Other vendors require input from front-line staff to update the machine learning model. The clinicians may review risk scores for transactions and determine whether they’re appropriately flagged, or whether numerous false positives indicate that the software needs to adjust the way it categorizes risk.

“I really like this approach because it’s more customized for the individual hospital, instead of just generalizing your hospital to everyone else,” Dr. Moore said.

Regardless of how it’s constructed, no diversion software is “plug and play,” he said, adding that in many cases, considerable resources are required to validate the systems and ensure that data are flowing in them correctly. Dr. Moore recommended that institutions designate a person within the pharmacy to monitor and test the software throughout the implementation period and understand it well enough to help maintain the surveillance system going forward.

The Next Step

During the presentation, Dr. Moore also discussed how St. Jude complemented its software solution with other technologies to mitigate the risk for drug diversion.

The hospital has created a dashboard that tracks metrics such as cycle-counting compliance and null transactions relating to different controlled substances. “Having a live dashboard that notifies staff of discrepancies really helps us create a proactive environment for getting discrepancies resolved quicker,” he said. It also demonstrates how “you can utilize other data analytics tools in conjunction with drug diversion prevention.”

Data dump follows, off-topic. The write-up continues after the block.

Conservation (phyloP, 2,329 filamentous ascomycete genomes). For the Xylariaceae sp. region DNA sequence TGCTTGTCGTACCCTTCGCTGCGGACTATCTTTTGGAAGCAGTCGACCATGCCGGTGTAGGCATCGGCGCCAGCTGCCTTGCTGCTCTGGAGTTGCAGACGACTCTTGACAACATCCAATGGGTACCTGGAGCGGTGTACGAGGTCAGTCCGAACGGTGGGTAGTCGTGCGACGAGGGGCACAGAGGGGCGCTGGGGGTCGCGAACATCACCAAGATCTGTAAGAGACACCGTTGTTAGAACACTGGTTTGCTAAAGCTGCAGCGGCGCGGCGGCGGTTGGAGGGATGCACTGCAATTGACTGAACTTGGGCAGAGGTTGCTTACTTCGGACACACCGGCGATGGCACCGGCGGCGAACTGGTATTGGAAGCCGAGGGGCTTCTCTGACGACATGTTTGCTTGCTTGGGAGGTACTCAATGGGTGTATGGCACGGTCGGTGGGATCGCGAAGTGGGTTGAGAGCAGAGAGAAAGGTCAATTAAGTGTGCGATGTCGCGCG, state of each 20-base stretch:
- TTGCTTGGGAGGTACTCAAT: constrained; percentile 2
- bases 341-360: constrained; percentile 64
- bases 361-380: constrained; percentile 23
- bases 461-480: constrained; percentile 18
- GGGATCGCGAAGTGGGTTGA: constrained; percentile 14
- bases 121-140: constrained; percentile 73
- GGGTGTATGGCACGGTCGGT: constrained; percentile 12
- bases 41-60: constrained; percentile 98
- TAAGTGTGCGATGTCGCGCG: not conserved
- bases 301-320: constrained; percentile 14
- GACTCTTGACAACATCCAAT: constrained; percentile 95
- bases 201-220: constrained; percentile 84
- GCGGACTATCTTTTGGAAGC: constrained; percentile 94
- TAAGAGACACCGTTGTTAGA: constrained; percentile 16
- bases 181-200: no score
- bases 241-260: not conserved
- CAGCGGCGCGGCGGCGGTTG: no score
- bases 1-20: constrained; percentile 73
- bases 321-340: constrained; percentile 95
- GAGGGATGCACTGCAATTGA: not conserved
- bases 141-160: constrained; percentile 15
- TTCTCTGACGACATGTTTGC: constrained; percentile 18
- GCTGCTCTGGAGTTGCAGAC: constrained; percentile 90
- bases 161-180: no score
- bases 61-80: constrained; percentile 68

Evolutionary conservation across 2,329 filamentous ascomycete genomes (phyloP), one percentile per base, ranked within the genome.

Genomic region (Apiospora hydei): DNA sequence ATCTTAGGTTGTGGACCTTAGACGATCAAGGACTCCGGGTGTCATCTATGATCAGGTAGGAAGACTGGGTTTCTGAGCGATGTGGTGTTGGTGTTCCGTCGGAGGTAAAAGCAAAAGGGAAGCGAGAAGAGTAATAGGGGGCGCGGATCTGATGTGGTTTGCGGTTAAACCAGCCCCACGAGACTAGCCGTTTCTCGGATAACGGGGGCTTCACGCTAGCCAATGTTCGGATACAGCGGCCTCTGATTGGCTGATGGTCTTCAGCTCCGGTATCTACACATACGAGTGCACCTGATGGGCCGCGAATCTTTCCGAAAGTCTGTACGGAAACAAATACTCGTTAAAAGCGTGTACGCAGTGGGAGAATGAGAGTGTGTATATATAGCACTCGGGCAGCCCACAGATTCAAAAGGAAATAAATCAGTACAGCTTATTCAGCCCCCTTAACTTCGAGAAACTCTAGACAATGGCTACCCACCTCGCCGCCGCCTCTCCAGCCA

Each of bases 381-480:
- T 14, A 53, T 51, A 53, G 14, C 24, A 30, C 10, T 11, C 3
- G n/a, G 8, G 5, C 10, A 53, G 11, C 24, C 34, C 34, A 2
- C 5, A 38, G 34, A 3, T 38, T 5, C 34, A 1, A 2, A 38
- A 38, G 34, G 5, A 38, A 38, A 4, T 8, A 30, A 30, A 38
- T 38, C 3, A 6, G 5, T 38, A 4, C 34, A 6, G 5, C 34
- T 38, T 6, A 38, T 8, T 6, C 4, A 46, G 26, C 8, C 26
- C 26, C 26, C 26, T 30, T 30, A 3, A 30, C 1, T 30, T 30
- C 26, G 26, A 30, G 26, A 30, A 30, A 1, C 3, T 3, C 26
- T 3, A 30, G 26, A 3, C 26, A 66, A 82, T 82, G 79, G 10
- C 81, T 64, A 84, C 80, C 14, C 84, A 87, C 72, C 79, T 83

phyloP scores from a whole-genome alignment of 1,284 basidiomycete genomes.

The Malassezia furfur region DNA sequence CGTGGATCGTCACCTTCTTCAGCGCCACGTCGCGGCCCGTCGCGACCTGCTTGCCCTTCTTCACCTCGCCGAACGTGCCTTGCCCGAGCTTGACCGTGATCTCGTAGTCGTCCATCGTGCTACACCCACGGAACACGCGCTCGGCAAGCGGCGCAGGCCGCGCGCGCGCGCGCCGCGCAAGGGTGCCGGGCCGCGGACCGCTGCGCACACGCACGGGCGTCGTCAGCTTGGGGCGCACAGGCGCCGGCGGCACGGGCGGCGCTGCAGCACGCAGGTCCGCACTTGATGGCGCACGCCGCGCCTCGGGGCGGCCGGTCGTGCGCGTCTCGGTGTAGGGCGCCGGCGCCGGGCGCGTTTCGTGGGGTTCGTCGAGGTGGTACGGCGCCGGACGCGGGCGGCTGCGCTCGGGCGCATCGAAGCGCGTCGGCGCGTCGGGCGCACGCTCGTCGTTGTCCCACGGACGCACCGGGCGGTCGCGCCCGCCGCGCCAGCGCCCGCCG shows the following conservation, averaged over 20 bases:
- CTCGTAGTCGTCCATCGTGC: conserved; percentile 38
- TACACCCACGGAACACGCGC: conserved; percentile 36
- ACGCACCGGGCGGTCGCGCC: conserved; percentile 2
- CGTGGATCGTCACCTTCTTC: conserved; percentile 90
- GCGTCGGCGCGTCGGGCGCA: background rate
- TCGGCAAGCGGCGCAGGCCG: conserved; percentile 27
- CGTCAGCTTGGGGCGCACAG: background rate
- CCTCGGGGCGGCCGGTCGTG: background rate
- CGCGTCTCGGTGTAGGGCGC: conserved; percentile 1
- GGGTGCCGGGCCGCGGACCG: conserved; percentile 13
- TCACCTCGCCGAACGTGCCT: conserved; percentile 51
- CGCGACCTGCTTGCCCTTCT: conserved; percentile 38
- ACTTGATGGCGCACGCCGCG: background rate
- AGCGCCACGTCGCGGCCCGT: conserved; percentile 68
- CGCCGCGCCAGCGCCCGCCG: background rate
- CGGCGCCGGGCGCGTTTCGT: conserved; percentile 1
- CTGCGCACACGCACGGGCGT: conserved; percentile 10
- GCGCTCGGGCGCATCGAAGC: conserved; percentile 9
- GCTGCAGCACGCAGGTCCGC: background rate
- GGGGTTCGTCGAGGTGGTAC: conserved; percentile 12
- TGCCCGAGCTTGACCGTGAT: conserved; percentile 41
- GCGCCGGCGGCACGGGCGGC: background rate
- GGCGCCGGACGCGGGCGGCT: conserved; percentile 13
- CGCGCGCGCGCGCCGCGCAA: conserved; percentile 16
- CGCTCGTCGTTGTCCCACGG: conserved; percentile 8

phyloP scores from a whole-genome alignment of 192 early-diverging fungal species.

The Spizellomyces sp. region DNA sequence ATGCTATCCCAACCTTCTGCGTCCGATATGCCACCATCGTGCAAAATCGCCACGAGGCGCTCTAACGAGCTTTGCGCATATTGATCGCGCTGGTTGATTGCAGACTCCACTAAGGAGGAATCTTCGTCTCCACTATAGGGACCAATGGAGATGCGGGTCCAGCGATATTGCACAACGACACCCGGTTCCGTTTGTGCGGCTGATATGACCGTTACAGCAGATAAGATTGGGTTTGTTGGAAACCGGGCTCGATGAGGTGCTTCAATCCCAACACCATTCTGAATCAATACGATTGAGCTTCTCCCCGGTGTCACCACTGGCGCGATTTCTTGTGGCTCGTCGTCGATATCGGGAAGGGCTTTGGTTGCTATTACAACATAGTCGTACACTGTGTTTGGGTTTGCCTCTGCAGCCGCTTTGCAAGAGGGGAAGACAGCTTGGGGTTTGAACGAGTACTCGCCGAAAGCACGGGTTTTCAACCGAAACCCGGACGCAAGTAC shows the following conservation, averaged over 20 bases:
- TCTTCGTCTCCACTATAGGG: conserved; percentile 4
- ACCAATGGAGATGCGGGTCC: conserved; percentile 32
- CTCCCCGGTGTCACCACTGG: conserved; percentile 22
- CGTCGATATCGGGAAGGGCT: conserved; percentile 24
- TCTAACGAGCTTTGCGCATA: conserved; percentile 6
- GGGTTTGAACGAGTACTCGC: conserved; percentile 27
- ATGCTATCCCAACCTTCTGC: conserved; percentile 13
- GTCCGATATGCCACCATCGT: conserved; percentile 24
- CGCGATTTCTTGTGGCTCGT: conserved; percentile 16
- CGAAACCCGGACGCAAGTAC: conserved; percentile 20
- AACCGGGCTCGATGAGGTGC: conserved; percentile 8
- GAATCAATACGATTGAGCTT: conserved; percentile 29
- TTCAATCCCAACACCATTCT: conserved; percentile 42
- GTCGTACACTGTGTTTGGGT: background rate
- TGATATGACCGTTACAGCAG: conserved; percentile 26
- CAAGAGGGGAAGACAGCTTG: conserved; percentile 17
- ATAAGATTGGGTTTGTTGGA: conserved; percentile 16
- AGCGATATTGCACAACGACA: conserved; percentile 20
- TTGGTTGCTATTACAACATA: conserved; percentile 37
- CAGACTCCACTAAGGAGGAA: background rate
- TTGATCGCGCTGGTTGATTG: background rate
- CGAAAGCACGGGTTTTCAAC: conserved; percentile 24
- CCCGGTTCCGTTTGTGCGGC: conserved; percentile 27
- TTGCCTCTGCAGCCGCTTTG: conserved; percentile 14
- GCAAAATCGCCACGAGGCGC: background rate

St. Jude eventually built customized dashboards for its inpatient nursing, outpatient nursing, inpatient pharmacy, outpatient pharmacy and anesthesia departments. “We also meet with them regularly to revisit the dashboard and ensure it’s working appropriately, answer any question they have, and make sure the data are actionable for them,” Dr. Moore said. To ensure this information is easily accessible, the dashboard sends out automatically generated emails or alerts with the data to the staff responsible for each area.

Cameras are another key element of St. Jude’s diversion prevention efforts. As your hospital implements diversion prevention software and it undergoes data validation, Dr. Moore said, “get ready, because you’re probably going to have a really large increase in transactions that flag as potential diversion. Having cameras helped us take a look at those highest-risk transactions and identify if they were at all a risk for potential diversion.”

Cameras are also handy for investigating cases where a clerical error has resulted in the diversion prevention software flagging an employee. Additionally, camera footage can serve as a backup to track drugs as they are dispensed and administered if a facility’s other hardware or software fails. In recognition of the importance of monitoring the entire chain of custody for controlled substances, Dr. Moore said, St. Jude has also installed cameras in its pharmacy warehouse “to make sure that wholesaler-to-pharmacy-safe process is still tracked.”